The quest to make sense of America's present political situation goes on ... and on ... and on ... and ...
Oh, the heck (by which you know I mean something stronger) with it, inasmuch as what we see playing out before us — never mind the president or the House speaker or Alexandria Ocasio-Cortez — has timeless qualities. The push to control in the face of resistance is the oldest chapter in the human narrative. Neither Bernie Sanders nor AOC invented it. They merely took the raw material of human existence and molded it for contemporary uses.
Thus the Green New Deal. Thus the push for Socialism, etc. Yawn.
I don't mean "yawn " in the sense of how simply borrrring, dah-ling, to face the prospect of a government assault on liberty and human rights, in the name, paradoxically, of liberty and human rights. I mean it's still the same old story, a fight for love and glory, because this is what we humans do and always have done — and presumably always will. It's Bill Murray and a thoroughly politicized "Groundhog Day": the endless cycle of "Let's pull the rich down" followed by the realization afterward (compare to Napoleonic France) that we're still messed up as a society, only in new ways, given that pulling down the rich never produces anything but immediate gratification for the inciter of the deed.
Redistribution has never, anyplace, had everything — or even very much — to do with lifting up the downtrodden. Basically, the instinct arises from an enduring, as opposed to endearing, human trait known as jealousy: the desire to feel better, personally speaking, through relieving the supposedly undeserving of their means and possessions. We could call it the take-that-you-bum school of political philosophy. Kick the rich, raise their taxes, distribute the proceeds to the more-deserving. That sort of thing.
A great irony of the present furor over socialism is that the richest of the rich are "progressive" themselves, if usually in milder degree — Zuckerberg, Bezos, Soros, Buffett, Steyer, Bloomberg and so forth. Are we proposing that progressively inclined folk, as well as black-hearted conservatives, throttle back their capitalistic instincts?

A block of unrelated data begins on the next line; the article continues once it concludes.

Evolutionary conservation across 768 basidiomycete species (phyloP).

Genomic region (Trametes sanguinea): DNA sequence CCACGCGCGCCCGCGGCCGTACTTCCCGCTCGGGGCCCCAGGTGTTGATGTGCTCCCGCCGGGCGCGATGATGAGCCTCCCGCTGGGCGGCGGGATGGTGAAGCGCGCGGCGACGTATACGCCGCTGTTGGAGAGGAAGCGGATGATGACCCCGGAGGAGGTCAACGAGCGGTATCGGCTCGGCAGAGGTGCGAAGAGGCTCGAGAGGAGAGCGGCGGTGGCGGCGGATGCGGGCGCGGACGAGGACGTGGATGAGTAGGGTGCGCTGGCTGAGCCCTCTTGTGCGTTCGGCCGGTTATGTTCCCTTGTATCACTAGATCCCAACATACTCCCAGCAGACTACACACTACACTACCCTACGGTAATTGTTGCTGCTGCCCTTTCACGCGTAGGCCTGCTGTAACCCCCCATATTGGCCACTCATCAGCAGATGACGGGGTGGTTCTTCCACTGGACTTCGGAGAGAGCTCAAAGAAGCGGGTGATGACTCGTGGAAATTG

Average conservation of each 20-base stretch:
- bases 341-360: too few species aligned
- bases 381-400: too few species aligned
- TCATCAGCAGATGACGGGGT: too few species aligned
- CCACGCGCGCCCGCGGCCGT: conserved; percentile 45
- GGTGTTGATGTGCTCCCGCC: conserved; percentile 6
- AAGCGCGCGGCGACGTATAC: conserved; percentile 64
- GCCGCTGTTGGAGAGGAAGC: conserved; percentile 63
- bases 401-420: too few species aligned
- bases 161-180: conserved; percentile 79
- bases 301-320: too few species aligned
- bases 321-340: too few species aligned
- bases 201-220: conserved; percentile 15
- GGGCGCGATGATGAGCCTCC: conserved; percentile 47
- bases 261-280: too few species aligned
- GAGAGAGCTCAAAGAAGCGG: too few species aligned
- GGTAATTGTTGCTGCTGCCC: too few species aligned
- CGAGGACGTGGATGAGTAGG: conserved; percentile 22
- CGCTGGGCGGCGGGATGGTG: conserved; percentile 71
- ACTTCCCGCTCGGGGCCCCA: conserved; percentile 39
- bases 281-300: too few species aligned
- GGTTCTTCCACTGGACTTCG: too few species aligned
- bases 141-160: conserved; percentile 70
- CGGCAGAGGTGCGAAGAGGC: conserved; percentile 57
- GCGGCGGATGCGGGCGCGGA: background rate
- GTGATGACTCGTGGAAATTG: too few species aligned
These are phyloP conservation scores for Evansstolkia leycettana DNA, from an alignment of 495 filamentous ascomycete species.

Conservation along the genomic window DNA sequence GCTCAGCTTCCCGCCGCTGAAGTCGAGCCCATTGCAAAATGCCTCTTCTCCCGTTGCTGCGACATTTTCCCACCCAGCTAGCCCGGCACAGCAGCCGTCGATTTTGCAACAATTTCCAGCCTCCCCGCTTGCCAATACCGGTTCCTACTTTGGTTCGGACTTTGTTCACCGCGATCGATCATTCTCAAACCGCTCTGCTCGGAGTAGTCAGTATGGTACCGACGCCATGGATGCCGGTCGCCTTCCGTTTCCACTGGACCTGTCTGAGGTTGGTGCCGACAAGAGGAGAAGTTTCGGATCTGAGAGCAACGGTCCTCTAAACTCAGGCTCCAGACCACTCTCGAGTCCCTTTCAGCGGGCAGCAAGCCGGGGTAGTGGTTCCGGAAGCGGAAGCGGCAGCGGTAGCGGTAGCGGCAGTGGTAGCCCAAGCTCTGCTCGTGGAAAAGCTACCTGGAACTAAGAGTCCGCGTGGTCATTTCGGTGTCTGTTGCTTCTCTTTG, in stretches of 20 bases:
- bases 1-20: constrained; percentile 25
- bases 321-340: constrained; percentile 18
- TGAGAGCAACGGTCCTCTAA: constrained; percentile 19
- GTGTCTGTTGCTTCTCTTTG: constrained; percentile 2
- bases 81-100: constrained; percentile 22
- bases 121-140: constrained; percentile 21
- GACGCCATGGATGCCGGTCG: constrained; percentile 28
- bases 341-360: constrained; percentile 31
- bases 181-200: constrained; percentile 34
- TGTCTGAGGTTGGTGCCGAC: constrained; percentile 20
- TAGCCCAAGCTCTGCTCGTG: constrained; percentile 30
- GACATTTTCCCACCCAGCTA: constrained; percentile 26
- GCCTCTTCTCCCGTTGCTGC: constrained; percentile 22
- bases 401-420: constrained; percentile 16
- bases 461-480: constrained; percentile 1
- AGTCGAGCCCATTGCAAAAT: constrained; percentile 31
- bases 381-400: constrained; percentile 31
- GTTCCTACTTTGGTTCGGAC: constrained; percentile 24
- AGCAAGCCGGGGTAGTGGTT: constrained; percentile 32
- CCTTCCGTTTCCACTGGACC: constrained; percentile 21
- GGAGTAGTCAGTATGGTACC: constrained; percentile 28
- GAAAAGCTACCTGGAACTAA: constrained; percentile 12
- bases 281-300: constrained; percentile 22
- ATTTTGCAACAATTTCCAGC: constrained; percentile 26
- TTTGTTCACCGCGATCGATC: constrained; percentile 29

Current stories about Bezos', er, family entanglements note that he and his now-estranged wife started Amazon in a garage, working 12 hours a day, seven days a week, packing and mailing the books to be shipped: most significantly, seeing and doing something no one else had, up to that point, seen or thought of doing.
I am no great fan of Amazon, but I acknowledge that it comes in handy at times. And besides, what are we going to do, set up a government panel to judge the social utility and, therefore, the acceptability of new ideas? That is what socialism — rule by self-appointed experts like Sanders — comes to in the end. Socialism offers a single choice: submission. Or maybe physical flight — until the time comes that sensible people figure out, as now is happening in Venezuela, that socialism is for the buzzards.
We could probably dismiss the socialist dream — or nightmare — inasmuch as four years of a Sanders presidency with AOC as treasury secretary, Kamala Harris as attorney general and Beto O'Rourke as chairman of the Federal Reserve would flop resoundingly. And others, limping forward, would pick up the pieces. We know this because socialism always fails — unless modified, as in Scandinavia — to take account of the human preference for some measure of choice.
Being ordered around, and kicked around, by Bernie and Alexandria is only for now — the present media cycle — much of an electoral prospect to discuss. No rootin'-tootin', rumpled and rumple-minded socialist seems capable of persuading Americans that theft-by-government decree trumps (as it were) the American gift for invention and experimentation.
I'm generally not up for scattering pellets of good advice around Democratic headquarters. Here's one anyway: The party of Andrew Jackson and Grover Cleveland and Al Smith needs to cut loose the socialists currently pulling their wagon and hitch up a donkey of the old-fashioned kind — say, a Harry Truman, a Hubert Humphrey or Henry "Scoop" Jackson. Lord knows, maybe even a Bill Clinton.
William Murchison is writing a book on moral restoration in the 21st century.